Again though, I still wasn’t a devotee. Loved pretty much all that he’d done at that point, but was ever keen to broaden my musical knowledge and experience, and wasn’t going to waste my life listening to the same old stuff over and over. It’s only now that I look back that I realise just how much of my record/cd collection is influenced directly and indirectly by Bowie. Without whom and all that. He’s always been there – a friendly uncle to turn to in times when you need something reliable, something you can trust to still be the friend you always knew. Something, let’s be honest, brilliant.

I never saw him live. I’m not sad about that. By the time I could, he was mostly playing to massive barns or stadia. Not for me.

And I’ll happily stand by the fact that, FOR ME, he hasn’t made a decent album in 30 years. But those 1970s ones are pretty much perfect. And for that I will always truly love him.

The Queen is dead, long live the Queen.



  1. I couldn’t write any more than the very brief snippet I posted yesterday. I still can’t. Everyone has said it and more. All I will say is that I really envy those of you old enough to remember Bowie back in those early days. Like you Jacques, I was nine when I was first struck by the great man, but that was from seeing the video of Ashes To Ashes. That Starman performance is the stuff of legend, but I was barely walking at that point.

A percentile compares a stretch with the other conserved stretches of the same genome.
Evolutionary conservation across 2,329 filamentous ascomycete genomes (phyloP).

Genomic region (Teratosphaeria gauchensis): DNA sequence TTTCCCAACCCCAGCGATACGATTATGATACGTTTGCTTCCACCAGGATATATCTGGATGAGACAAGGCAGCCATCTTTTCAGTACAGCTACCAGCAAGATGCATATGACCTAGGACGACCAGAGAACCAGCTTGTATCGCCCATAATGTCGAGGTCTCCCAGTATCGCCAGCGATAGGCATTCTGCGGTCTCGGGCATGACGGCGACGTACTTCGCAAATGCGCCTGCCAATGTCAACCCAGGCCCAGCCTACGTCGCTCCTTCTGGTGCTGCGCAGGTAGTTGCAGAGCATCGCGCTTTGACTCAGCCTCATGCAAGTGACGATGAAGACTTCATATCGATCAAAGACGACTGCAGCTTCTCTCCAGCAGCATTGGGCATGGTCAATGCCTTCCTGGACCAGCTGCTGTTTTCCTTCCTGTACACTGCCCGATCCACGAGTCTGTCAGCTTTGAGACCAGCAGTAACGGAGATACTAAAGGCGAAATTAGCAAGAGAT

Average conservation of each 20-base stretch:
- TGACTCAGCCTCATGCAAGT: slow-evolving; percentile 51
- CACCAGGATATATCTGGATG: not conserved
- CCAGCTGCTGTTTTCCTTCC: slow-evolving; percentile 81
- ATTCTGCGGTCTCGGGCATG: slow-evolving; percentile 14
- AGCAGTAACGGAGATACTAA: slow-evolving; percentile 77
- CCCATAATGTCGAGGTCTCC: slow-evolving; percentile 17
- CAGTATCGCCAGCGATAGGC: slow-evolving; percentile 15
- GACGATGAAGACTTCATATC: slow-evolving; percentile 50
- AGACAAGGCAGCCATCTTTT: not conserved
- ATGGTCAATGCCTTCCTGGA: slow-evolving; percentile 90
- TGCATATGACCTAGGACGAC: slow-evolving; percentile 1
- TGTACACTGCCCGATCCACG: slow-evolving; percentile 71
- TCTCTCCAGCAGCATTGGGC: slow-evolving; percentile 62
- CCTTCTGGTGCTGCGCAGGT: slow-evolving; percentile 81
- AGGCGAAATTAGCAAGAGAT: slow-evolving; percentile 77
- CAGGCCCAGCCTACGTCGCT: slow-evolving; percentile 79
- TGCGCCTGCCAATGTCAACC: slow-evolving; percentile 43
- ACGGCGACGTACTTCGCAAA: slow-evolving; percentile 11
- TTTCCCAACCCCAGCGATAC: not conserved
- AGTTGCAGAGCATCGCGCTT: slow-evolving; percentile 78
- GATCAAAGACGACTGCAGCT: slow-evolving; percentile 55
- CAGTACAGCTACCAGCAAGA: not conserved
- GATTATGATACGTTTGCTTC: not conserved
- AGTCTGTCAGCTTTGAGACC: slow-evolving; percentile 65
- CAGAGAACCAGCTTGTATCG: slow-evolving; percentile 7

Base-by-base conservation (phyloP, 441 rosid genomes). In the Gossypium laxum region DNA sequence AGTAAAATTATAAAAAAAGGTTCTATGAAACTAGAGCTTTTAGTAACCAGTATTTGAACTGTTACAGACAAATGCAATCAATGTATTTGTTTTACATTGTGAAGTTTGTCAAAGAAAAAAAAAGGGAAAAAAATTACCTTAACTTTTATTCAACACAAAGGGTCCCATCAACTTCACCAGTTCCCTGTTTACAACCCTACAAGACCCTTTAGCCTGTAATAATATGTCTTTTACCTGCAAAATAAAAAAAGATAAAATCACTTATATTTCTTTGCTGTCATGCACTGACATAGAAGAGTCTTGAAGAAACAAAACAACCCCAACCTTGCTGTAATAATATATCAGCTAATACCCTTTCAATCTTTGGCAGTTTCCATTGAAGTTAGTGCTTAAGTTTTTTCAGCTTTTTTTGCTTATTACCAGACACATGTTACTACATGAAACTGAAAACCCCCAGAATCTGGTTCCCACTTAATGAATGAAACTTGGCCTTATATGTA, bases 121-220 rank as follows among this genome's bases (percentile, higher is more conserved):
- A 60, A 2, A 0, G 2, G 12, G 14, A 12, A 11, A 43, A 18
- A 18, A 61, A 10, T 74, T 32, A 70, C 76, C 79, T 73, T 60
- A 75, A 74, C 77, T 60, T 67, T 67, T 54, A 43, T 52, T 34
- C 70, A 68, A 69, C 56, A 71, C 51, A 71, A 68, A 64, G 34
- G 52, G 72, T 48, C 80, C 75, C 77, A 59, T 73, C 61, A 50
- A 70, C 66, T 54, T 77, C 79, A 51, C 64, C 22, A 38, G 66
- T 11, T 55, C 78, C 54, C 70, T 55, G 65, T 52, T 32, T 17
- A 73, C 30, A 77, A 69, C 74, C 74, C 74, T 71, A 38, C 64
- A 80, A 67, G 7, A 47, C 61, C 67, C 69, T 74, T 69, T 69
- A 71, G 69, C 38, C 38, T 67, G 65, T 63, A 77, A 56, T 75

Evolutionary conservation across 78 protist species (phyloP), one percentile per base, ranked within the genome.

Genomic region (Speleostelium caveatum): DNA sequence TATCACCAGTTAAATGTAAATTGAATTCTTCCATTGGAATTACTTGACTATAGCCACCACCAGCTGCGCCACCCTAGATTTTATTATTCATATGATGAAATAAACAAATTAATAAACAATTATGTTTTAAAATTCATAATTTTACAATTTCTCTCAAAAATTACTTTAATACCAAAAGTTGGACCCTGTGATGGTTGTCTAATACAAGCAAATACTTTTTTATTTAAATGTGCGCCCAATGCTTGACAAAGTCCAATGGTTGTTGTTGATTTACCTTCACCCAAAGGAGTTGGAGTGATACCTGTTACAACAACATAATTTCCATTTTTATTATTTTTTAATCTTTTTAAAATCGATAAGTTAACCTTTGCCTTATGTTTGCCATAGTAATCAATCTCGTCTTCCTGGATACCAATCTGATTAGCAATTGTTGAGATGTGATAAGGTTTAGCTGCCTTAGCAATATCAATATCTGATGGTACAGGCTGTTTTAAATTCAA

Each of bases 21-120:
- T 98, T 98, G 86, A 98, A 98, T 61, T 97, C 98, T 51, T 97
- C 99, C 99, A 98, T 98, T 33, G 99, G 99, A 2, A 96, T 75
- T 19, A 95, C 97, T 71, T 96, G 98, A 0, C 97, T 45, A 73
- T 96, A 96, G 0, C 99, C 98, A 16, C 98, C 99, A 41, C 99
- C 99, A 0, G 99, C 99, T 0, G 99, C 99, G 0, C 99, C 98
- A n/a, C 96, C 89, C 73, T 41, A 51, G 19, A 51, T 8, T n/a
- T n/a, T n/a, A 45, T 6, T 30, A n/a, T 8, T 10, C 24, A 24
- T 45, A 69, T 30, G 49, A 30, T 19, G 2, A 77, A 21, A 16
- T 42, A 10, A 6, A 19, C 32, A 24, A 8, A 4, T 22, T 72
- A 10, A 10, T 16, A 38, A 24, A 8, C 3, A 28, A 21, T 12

As and when I have something to say, maybe I’ll do an article. It’s still too raw and painful though. Until then, I have most of his back catalogue in the car. Blackstar today. Astonishing to the end.

  2. Jacques is right regarding influence. I listened to my brother’s Bowie albums when I was young and then sought out the works of those he worked with, and so did my bother, but we both went in different directions. So while I later sought out the works of Lou Reed, Brian Eno and Robert Fripp my brother was listening to Tina Turner, Brian Ferry and Queen.

  3. Guy – Ever since those pre-teen days, he’s always been a Queen to me. It wasn’t (consciously at least) anything to do with sexuality, but rather the seeming grandeur and flamboyance of the man that my young eyes saw before me. It’s kinda stuck. And the Smiths nod was an added bonus.

    I should also say that just because I didn’t appreciate his latter output, that doesn’t negate his ongoing cultural impact, inspiration and influence for me. A true giant.